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  • Writer's pictureTim Spears

Embracing Fire: How Low-Intensity Burns Shape a Safer Future for Wildfire Management

In recent collaborations between Stanford University and Jasper Ridge Biological Preserve, the vital role of low-intensity fires in managing wildfire risks and promoting ecosystem health has been highlighted. By reintroducing "good fire" through prescribed burning, Stanford's efforts have mitigated the severity of potential high-intensity wildfires, covering an impressive 85 acres in fuel reduction practices. These actions underscore the balance between fire prevention and the natural ecological benefits of fire.

A study revealed that low intensity controlled burns, when carefully planned and executed, not only reduce the risk of catastrophic fires but also restore fire's natural role in the ecosystem, promoting biodiversity and forest resilience. The data from Stanford University's research emphasizes the necessity of such practices in wildfire management strategies, offering a proactive approach to reducing community risk and enhancing safety.

However, the hazards of neglecting fuel reduction cannot be overstated. Areas left unburned accumulate dense undergrowth, becoming fuel that exacerbate the severity of future wildfires. It's a stark reminder of the importance of regular, controlled fire interventions to maintain the balance and health of our forests.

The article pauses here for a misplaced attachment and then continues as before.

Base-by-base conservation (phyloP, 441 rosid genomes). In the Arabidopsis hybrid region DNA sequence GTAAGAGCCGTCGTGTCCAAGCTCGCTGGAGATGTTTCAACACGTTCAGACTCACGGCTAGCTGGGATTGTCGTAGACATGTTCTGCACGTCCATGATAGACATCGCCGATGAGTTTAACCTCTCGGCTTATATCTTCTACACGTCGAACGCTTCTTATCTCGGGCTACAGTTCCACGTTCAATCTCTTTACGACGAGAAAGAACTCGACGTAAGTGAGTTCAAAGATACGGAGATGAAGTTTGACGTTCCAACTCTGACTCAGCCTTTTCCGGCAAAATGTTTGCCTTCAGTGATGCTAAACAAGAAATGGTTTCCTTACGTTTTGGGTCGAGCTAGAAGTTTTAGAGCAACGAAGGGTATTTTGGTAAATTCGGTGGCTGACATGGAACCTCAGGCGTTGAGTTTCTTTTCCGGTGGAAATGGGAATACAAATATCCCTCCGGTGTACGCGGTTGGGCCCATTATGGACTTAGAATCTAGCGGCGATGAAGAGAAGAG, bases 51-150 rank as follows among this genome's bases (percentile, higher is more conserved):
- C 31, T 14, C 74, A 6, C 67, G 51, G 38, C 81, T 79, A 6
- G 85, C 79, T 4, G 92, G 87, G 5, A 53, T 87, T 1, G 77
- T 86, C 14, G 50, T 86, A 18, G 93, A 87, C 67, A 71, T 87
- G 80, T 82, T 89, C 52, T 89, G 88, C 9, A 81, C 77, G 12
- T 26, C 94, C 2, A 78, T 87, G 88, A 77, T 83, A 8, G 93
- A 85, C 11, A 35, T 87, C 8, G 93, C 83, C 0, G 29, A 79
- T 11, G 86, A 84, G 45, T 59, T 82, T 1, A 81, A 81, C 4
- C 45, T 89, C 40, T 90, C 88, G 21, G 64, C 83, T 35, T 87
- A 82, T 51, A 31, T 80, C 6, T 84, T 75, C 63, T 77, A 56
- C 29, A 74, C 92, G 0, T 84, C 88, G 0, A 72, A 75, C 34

Let's not wait for disaster to strike. By embracing the practice of prescribed burns, we can safeguard our communities, ecosystems, and future generations from the devastating impacts of uncontrolled wildfires.


ABC7 News Bay Area. (2024, March 5). Here's how Stanford researchers are studying wildfires to mitigate risk as fire season approaches [Video]. YouTube.

Jasper Ridge Biological Preserve. (2024). Bringing good fire back to the land - Prescribed burning at Jasper Ridge. Stanford University.

Wu, X., Sverdrup, E., Mastrandrea, M. D., Wara, M. W., & Wager, S. (2023). Low-intensity fires mitigate the risk of high-intensity wildfires in California’s forests. Science Advances, 9(45), eadi4123.

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